Mayor Michael Duman said he doesn’t think there was anything wrong in the process, saying he believes Napolitano and city staff all acted in good faith. 

“But once again, I have an issue supporting this because we’re talking about safety, and safety is something that’s not negotiable,” Mayor Michael Duman said. “And because… nobody can really give me a definitive answer that we’ll have this thing done in 18 months. Could be 24, could be 36, who knows. It just depends.”


Duman also spoke on the option of revisiting the ordinance once they have definitive answers. “We know without a doubt that this will be complete by this time. I mean it’s already funded, everything is in place, we just have to go through the process,” Duman said.

Fawcett motioned to table the ordinance to the June 7 meeting, which was approved 6-1 with Councilman John Rector voting in opposition. 

Vice Mayor Lue Ward spoke on the continuous issue of the traffic not being rectified.

“This is not the first time that this community has complained about the traffic. “What I am saying is that we know development is still being done. Traffic is not going to decrease, it’s going to still increase,” Ward said. “I am concerned about people’s lives. I am with that all the way.”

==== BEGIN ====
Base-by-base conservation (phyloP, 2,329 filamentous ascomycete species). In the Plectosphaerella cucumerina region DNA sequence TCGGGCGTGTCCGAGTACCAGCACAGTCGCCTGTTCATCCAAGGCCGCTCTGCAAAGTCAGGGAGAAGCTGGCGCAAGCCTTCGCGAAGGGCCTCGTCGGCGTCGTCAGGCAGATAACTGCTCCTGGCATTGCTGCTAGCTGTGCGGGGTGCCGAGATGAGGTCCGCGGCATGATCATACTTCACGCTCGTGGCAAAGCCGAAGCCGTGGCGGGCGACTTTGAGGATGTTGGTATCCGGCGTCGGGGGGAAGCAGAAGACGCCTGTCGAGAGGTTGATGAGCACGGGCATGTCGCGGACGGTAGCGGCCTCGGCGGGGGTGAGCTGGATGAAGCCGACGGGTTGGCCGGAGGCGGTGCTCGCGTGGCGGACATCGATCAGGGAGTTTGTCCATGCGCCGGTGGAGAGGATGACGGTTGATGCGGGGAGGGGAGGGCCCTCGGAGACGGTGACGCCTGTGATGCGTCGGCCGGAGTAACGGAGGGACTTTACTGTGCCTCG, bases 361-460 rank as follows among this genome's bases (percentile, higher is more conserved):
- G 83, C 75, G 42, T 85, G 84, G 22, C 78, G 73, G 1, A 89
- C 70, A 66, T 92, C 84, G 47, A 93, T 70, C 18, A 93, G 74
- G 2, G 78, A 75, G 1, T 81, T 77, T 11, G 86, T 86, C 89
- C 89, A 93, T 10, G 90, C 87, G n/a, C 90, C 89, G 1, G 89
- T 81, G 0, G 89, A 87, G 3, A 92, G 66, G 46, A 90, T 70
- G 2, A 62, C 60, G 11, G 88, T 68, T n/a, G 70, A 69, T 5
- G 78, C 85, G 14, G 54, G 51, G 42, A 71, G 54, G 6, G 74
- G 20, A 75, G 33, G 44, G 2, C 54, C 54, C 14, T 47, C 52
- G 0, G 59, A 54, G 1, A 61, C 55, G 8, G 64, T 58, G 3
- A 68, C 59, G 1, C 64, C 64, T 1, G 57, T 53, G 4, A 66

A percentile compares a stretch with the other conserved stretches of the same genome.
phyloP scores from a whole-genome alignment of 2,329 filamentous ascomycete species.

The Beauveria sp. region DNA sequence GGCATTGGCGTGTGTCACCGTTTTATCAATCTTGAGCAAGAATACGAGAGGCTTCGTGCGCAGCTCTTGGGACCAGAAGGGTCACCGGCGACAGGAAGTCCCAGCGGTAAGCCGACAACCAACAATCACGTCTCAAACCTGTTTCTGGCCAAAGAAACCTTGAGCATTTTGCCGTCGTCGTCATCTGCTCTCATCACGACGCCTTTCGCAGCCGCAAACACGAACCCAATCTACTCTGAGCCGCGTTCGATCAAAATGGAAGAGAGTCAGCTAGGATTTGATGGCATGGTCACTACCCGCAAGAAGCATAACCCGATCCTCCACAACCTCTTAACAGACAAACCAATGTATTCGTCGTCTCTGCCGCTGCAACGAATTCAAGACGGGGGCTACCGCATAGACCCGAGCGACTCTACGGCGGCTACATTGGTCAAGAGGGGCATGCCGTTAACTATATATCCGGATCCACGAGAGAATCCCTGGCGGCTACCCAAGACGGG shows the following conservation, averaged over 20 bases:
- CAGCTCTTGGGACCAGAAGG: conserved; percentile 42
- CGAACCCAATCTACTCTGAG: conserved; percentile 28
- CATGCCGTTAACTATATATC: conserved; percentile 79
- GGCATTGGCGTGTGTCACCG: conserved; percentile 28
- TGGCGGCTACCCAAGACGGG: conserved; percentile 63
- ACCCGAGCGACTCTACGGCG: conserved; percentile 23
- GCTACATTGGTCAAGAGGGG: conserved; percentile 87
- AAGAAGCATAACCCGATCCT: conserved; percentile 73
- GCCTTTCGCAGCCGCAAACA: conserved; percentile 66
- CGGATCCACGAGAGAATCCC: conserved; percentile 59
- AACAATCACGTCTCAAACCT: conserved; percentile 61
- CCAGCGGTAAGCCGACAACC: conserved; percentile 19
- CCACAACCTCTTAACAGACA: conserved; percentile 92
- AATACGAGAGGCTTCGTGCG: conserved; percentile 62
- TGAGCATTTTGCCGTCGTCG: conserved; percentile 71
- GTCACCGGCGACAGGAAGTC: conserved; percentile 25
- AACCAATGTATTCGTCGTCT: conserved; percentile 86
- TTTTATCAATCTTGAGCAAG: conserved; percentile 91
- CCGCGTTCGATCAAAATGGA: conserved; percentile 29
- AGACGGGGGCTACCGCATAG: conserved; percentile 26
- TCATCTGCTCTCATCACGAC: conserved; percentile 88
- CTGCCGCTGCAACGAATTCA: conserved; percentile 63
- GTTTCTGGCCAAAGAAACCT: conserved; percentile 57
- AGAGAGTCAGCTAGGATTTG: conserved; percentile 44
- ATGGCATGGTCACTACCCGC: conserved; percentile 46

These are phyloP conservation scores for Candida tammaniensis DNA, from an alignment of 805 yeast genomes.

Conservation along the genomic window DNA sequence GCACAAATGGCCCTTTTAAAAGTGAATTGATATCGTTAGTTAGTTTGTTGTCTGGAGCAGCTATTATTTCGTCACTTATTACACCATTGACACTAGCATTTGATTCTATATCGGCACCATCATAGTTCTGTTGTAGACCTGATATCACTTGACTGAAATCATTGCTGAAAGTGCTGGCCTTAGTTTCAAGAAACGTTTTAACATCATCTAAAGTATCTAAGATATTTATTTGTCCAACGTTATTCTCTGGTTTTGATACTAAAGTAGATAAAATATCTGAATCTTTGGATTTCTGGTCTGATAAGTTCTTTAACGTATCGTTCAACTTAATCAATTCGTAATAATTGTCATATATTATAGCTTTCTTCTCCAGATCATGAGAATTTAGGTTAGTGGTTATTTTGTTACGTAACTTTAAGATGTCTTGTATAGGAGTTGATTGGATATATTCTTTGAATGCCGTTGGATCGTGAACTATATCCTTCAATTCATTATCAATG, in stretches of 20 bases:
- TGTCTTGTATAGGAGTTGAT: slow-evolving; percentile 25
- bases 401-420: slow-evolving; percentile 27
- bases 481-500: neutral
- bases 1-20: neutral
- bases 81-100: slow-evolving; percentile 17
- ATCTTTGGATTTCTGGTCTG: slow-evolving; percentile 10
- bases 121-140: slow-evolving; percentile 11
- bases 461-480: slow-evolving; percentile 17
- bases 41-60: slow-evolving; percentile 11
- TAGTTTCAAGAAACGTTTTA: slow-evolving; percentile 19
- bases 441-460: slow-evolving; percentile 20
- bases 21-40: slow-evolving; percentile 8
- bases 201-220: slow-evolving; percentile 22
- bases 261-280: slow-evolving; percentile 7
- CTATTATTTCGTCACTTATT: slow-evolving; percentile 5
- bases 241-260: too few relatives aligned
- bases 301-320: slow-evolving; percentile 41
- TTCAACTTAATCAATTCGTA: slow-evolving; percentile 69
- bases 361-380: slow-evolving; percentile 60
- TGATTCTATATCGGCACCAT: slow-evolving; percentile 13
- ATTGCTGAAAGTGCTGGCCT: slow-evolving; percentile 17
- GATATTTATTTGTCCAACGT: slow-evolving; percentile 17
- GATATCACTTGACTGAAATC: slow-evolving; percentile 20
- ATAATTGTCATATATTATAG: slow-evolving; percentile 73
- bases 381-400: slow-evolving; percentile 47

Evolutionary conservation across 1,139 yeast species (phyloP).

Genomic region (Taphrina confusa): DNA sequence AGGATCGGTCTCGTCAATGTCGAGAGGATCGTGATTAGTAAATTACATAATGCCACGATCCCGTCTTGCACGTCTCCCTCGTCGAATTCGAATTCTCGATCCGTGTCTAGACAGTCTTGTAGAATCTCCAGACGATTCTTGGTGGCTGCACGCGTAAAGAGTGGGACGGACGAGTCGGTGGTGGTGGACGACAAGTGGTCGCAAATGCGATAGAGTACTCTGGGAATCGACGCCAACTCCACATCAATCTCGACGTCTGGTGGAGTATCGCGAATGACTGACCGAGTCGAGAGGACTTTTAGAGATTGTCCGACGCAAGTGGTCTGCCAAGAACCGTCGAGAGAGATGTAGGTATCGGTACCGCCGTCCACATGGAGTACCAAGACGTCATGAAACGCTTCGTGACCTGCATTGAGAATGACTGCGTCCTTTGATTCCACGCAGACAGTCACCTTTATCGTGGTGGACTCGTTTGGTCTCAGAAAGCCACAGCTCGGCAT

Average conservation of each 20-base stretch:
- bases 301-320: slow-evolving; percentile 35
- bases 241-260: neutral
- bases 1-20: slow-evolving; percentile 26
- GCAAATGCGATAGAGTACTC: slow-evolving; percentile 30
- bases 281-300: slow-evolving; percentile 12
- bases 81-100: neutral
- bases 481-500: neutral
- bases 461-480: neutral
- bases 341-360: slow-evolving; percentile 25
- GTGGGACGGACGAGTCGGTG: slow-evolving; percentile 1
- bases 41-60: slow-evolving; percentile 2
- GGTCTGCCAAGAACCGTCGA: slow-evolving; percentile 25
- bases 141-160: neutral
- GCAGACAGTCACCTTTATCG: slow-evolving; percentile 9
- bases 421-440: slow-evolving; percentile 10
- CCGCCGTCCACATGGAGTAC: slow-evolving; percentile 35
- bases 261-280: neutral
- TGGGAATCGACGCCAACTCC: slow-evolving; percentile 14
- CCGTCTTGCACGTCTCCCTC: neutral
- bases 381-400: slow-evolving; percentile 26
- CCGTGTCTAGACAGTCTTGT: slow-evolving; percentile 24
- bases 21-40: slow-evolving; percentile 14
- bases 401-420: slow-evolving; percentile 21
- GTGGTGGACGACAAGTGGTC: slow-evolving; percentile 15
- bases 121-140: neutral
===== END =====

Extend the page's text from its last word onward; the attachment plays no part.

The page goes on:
Ward said he doesn’t know if they can change traffic flow.

“It’s not going away, so when this situation comes up, it’s like we want one or the other,” he said. “That’s not true.”

Finally, Council Member Fawcett spoke on tabling it as a compromise to save the project.

“The project is going to go forward eventually, this just buys us a little more time to see where the flow is going,” Fawcett said. “I just feel like this is a good compromise. I think that this council should strongly consider this and then we come back and get another crack at looking at where things are at, rather than kill just the man’s project out and that creates a different nightmare when we do that.”

Fawcett said his motion is the best council can do at this point other than saying no.

Councilman LeOtis Williams was absent from the meeting and was excused.